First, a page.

Deaf-Centered Topics

When you learn to sign, you fight loneliness

This is not a post for the deaf community. This is not a post for parents of the deaf, or interpreters, or anyone already involved with us, though you may agree with I have to say here and it may apply to you.

This is really a post for (just about) every hearing person in the world and why I feel strongly that you should learn to sign FOR YOURSELF. I write this because I don’t think most people plan for the future of their ability to hear.

You’re hearing right now, perhaps with perfect hearing, and you aren’t thinking about the day that may come when you’re older and your hearing begins to go. Sometimes, sometimes it goes completely, and leaves you unprepared. Sometimes it goes, and leaves you lonely, isolated, and possibly bitter.

I don’t want that for you. I don’t want that for anyone.

You think: well, I’ll just get a hearing aid. I’ll get one of those cochlear implants. I’ll get some kind of cool technology. They’ll cure deafness by then. If you bother to think of this at all, those are some of the things you may think. Note that I use the word “may” because I know there are those who are more prepared for this possibility.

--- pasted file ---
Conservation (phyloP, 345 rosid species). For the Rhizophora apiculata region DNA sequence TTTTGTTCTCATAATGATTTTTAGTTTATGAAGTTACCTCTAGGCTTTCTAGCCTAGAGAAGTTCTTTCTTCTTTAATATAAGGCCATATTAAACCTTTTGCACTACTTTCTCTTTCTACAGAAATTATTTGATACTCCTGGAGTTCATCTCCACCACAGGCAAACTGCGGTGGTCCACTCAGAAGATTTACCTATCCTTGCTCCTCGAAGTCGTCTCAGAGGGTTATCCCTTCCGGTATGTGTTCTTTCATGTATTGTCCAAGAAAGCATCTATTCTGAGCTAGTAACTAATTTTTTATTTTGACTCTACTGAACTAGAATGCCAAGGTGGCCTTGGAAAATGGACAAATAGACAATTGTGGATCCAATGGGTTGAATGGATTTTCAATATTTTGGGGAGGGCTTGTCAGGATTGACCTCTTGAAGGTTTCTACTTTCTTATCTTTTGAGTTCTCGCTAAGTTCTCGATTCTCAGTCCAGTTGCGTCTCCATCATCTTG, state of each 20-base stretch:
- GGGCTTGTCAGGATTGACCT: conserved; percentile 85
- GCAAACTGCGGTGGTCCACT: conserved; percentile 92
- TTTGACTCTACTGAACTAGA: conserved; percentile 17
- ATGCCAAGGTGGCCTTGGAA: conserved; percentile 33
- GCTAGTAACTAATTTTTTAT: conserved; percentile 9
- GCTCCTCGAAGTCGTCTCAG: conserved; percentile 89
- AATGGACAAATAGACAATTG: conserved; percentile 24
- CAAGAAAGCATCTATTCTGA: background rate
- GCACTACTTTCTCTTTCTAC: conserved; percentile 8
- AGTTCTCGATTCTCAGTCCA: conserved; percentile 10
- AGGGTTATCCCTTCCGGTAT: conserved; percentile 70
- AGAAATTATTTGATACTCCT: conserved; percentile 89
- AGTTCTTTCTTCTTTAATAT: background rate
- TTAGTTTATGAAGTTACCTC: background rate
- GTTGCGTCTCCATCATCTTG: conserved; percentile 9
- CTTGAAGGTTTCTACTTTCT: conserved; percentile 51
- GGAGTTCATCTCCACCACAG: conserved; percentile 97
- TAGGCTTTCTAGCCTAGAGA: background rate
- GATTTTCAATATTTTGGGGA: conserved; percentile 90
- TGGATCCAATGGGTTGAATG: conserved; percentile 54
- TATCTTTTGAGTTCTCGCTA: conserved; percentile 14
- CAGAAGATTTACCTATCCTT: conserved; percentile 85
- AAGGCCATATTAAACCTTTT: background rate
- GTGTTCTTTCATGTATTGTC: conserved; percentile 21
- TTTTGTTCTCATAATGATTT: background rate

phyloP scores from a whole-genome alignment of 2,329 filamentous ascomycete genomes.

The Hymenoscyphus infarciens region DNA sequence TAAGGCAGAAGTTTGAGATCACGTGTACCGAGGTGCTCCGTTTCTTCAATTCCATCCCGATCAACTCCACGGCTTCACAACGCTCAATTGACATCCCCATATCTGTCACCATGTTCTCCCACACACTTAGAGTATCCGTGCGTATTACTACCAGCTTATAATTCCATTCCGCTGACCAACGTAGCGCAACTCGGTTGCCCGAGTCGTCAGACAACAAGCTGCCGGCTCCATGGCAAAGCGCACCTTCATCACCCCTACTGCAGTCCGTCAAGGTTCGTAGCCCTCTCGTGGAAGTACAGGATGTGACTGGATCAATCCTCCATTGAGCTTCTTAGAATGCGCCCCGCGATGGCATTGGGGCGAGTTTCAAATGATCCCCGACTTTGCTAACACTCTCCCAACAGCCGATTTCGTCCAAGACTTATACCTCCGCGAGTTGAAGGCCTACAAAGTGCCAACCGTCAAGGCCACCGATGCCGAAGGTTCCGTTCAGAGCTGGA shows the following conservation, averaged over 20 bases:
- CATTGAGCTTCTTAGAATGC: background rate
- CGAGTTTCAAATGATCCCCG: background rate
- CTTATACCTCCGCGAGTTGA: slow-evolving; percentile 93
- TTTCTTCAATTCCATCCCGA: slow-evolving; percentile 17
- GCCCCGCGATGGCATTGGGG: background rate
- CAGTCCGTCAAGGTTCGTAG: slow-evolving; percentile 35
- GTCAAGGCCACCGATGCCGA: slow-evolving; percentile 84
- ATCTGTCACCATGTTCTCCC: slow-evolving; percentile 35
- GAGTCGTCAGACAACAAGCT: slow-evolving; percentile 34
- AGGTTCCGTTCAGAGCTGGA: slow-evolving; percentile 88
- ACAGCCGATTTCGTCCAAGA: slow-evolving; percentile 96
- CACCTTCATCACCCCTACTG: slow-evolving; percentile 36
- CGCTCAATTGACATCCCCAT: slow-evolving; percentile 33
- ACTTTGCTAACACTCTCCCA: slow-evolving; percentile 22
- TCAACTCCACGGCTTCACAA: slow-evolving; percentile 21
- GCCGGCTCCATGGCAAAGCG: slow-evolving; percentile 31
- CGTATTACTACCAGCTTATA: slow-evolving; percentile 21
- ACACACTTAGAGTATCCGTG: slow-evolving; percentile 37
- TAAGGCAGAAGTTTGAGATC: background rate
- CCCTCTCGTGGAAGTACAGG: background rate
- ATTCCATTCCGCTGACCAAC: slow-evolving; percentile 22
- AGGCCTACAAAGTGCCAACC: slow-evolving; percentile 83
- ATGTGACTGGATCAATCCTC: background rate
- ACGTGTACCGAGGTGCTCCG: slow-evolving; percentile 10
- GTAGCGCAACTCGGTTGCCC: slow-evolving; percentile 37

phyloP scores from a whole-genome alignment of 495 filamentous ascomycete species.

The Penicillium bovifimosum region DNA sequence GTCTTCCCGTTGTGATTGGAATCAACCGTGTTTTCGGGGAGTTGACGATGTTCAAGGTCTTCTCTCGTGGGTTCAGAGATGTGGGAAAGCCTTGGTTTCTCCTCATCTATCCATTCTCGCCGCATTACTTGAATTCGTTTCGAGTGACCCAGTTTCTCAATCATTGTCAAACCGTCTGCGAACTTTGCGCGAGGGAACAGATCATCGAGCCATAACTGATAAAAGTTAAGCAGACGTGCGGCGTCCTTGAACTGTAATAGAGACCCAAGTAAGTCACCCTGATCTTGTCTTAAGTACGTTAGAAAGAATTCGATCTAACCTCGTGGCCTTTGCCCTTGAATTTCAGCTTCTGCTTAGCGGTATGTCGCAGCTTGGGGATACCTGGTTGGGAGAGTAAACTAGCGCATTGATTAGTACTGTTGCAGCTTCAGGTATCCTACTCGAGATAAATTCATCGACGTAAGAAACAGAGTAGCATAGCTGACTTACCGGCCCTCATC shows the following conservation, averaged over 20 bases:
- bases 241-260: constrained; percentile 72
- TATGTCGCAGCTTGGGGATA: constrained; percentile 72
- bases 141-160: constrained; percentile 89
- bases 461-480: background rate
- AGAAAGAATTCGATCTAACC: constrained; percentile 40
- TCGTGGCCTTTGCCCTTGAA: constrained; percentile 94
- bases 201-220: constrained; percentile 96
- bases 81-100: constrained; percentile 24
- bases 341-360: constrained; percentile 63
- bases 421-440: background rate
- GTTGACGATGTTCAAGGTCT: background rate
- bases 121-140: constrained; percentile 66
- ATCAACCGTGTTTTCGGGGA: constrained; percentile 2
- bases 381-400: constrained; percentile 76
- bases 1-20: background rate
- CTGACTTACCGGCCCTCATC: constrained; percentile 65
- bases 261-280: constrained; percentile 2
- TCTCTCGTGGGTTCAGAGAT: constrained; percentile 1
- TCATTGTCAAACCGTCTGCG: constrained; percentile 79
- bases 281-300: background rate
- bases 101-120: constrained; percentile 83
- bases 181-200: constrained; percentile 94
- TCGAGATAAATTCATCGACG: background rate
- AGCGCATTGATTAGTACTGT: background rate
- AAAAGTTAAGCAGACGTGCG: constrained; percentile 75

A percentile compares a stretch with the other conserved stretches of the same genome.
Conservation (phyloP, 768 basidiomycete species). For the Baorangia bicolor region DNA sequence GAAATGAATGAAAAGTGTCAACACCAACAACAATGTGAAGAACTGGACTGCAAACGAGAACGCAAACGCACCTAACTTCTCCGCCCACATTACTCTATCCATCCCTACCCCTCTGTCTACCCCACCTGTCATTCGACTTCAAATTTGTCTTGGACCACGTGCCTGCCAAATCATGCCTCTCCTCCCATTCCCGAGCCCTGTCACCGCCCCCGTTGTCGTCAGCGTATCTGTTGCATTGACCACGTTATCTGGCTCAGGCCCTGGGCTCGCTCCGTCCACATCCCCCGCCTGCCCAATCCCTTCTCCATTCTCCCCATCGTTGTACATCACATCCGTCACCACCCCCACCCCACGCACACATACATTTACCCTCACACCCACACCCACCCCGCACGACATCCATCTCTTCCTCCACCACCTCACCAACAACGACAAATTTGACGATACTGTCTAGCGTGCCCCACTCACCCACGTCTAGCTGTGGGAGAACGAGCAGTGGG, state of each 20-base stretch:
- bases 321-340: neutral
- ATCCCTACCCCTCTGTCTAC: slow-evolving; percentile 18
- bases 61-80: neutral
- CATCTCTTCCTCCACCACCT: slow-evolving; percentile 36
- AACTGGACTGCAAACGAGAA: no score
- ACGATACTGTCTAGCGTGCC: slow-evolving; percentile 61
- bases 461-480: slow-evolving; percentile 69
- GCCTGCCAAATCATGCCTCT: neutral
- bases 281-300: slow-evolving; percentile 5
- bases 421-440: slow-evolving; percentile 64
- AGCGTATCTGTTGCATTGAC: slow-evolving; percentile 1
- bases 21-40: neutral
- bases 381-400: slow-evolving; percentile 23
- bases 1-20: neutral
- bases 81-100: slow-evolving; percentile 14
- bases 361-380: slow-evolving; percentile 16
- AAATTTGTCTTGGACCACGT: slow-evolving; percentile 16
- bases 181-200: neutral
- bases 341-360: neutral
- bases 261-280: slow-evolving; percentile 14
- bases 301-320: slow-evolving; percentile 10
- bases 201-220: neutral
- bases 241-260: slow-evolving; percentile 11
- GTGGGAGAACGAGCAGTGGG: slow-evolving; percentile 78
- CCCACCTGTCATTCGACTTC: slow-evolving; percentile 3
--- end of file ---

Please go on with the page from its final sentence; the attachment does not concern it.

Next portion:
I want to ask you right now: do you really want to hinge all of your hopes on one idea? Do you really want to put all your eggs in one basket?

SL-optionI’ve lost count of how many Senior Citizens have told me how they have become withdrawn after losing their hearing late in life. They spent their lives hearing, never giving much thought to the possibility of losing it one day. They got hearing aids at first, and felt reassured. Then the hearing aids, almost inevitably, one day no longer worked. Suddenly there is the realization: how do I communicate?

And you may think: Well. It’s a pain, but I could write back and forth.

You could. But let me tell you, from my own experience: far too many people are impatient about writing notes back and forth. Far too many. I deal with this all the time. It is rare to come across a person willing to write notes with you, let alone have a conversation on paper with you.

Truth be told, one of the aspects of the internet that I genuinely love is how it removes a lot of barriers, because we’re all typing back and forth. We do it in e-mails, chat rooms, Facebook, and so on. And then there’s phones, and TEXTing! yes, I love these options.

They don’t replace face-to-face communication. They cannot. You (probably) do not want to be spending your later years texting your life partner in the same room.

Hearing aids break. Cochlear implants break or are upgraded, making yours potentially obsolete. Repairs and replacements are expensive. Right now, I don’t personally know of any insurance companies that cover hearing aids, and it’s an ordeal to replace a cochlear implant or the processor.